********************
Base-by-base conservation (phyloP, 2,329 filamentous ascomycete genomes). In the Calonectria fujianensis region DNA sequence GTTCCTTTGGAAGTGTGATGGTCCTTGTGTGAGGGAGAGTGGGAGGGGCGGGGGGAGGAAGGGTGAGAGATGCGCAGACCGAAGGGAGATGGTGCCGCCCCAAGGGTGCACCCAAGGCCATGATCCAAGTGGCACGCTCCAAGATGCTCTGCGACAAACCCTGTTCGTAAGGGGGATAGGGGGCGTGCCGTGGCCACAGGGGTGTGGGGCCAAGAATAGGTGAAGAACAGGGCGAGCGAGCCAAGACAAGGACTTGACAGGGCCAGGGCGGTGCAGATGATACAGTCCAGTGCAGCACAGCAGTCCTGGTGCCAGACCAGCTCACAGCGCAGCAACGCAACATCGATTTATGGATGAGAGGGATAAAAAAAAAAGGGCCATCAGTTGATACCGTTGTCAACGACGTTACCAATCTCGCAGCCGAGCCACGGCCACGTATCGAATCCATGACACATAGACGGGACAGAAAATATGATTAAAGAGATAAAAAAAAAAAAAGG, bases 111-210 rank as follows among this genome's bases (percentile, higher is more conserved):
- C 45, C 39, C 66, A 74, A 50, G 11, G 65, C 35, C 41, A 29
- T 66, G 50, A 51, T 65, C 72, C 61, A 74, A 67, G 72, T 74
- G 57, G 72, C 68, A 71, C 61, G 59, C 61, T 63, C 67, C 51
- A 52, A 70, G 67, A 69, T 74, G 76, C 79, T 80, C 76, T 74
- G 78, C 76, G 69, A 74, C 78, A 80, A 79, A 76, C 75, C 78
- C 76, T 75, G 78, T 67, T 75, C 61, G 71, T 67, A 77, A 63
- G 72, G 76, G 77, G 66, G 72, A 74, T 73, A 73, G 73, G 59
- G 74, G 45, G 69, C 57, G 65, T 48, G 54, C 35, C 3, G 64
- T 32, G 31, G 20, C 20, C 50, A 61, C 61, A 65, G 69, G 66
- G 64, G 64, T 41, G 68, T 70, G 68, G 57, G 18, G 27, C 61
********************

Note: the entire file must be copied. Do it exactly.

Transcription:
Base-by-base conservation (phyloP, 2,329 filamentous ascomycete genomes). In the Calonectria fujianensis region DNA sequence GTTCCTTTGGAAGTGTGATGGTCCTTGTGTGAGGGAGAGTGGGAGGGGCGGGGGGAGGAAGGGTGAGAGATGCGCAGACCGAAGGGAGATGGTGCCGCCCCAAGGGTGCACCCAAGGCCATGATCCAAGTGGCACGCTCCAAGATGCTCTGCGACAAACCCTGTTCGTAAGGGGGATAGGGGGCGTGCCGTGGCCACAGGGGTGTGGGGCCAAGAATAGGTGAAGAACAGGGCGAGCGAGCCAAGACAAGGACTTGACAGGGCCAGGGCGGTGCAGATGATACAGTCCAGTGCAGCACAGCAGTCCTGGTGCCAGACCAGCTCACAGCGCAGCAACGCAACATCGATTTATGGATGAGAGGGATAAAAAAAAAAGGGCCATCAGTTGATACCGTTGTCAACGACGTTACCAATCTCGCAGCCGAGCCACGGCCACGTATCGAATCCATGACACATAGACGGGACAGAAAATATGATTAAAGAGATAAAAAAAAAAAAAGG, bases 111-210 rank as follows among this genome's bases (percentile, higher is more conserved):
- C 45, C 39, C 66, A 74, A 50, G 11, G 65, C 35, C 41, A 29
- T 66, G 50, A 51, T 65, C 72, C 61, A 74, A 67, G 72, T 74
- G 57, G 72, C 68, A 71, C 61, G 59, C 61, T 63, C 67, C 51
- A 52, A 70, G 67, A 69, T 74, G 76, C 79, T 80, C 76, T 74
- G 78, C 76, G 69, A 74, C 78, A 80, A 79, A 76, C 75, C 78
- C 76, T 75, G 78, T 67, T 75, C 61, G 71, T 67, A 77, A 63
- G 72, G 76, G 77, G 66, G 72, A 74, T 73, A 73, G 73, G 59
- G 74, G 45, G 69, C 57, G 65, T 48, G 54, C 35, C 3, G 64
- T 32, G 31, G 20, C 20, C 50, A 61, C 61, A 65, G 69, G 66
- G 64, G 64, T 41, G 68, T 70, G 68, G 57, G 18, G 27, C 61